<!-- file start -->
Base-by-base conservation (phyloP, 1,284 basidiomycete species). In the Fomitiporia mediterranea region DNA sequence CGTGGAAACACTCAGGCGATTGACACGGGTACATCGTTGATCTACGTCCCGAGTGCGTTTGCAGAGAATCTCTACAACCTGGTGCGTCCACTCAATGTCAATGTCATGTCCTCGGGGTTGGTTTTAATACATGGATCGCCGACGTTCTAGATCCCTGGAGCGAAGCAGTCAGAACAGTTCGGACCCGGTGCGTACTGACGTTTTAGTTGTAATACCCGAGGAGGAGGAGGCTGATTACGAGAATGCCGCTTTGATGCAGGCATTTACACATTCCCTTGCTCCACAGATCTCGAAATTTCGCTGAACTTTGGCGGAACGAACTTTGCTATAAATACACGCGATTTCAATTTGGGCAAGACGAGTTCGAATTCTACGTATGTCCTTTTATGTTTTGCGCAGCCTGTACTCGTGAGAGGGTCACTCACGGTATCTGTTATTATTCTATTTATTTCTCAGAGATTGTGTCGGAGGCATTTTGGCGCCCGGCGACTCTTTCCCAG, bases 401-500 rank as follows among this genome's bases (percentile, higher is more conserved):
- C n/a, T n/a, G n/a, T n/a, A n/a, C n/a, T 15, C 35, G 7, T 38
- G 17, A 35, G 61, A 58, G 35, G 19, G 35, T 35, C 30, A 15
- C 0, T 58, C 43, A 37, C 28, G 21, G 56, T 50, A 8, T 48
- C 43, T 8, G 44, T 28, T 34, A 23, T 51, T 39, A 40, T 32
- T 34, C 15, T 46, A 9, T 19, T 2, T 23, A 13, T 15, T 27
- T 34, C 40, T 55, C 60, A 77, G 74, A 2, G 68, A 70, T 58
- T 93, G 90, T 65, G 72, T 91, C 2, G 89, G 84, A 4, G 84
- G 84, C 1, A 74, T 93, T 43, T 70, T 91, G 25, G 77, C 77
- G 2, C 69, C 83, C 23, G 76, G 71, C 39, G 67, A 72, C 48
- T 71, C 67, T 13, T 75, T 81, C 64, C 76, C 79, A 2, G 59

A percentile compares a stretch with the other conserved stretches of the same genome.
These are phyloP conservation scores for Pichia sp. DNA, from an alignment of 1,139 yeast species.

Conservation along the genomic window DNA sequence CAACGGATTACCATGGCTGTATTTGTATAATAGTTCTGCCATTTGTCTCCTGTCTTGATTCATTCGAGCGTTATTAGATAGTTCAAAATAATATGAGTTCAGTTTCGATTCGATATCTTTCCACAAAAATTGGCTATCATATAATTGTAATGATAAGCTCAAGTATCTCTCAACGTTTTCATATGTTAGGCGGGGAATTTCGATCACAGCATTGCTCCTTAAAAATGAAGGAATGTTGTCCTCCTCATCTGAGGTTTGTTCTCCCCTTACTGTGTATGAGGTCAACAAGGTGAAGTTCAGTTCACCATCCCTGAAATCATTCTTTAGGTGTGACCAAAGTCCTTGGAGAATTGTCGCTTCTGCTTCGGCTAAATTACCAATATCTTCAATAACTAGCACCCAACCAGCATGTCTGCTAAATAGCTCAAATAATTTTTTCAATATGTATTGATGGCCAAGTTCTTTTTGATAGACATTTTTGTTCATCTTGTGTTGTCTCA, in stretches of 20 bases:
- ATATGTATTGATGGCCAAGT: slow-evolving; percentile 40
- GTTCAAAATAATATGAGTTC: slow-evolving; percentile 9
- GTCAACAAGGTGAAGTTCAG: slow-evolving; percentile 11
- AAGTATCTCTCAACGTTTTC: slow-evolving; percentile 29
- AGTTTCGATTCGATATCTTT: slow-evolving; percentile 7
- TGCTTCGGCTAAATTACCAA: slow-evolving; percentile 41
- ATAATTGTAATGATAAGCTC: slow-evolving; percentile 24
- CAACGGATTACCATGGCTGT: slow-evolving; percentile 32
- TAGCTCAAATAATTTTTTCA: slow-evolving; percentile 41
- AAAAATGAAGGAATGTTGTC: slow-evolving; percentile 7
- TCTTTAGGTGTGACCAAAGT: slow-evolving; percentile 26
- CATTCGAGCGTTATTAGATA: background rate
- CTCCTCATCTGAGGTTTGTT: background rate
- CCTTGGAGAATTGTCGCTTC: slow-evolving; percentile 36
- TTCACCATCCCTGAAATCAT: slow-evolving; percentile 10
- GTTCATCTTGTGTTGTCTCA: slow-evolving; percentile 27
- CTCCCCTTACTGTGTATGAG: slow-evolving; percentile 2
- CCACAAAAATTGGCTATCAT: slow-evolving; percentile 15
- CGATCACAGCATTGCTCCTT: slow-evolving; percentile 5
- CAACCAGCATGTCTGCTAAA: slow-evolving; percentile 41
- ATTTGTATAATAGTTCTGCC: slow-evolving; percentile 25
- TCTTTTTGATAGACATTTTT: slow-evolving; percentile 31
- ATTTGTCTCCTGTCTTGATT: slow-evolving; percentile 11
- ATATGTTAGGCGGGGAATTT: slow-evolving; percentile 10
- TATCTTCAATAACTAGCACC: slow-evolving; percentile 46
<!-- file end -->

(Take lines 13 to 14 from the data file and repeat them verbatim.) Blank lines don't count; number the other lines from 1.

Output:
These are phyloP conservation scores for Pichia sp. DNA, from an alignment of 1,139 yeast species.

Conservation along the genomic window DNA sequence CAACGGATTACCATGGCTGTATTTGTATAATAGTTCTGCCATTTGTCTCCTGTCTTGATTCATTCGAGCGTTATTAGATAGTTCAAAATAATATGAGTTCAGTTTCGATTCGATATCTTTCCACAAAAATTGGCTATCATATAATTGTAATGATAAGCTCAAGTATCTCTCAACGTTTTCATATGTTAGGCGGGGAATTTCGATCACAGCATTGCTCCTTAAAAATGAAGGAATGTTGTCCTCCTCATCTGAGGTTTGTTCTCCCCTTACTGTGTATGAGGTCAACAAGGTGAAGTTCAGTTCACCATCCCTGAAATCATTCTTTAGGTGTGACCAAAGTCCTTGGAGAATTGTCGCTTCTGCTTCGGCTAAATTACCAATATCTTCAATAACTAGCACCCAACCAGCATGTCTGCTAAATAGCTCAAATAATTTTTTCAATATGTATTGATGGCCAAGTTCTTTTTGATAGACATTTTTGTTCATCTTGTGTTGTCTCA, in stretches of 20 bases: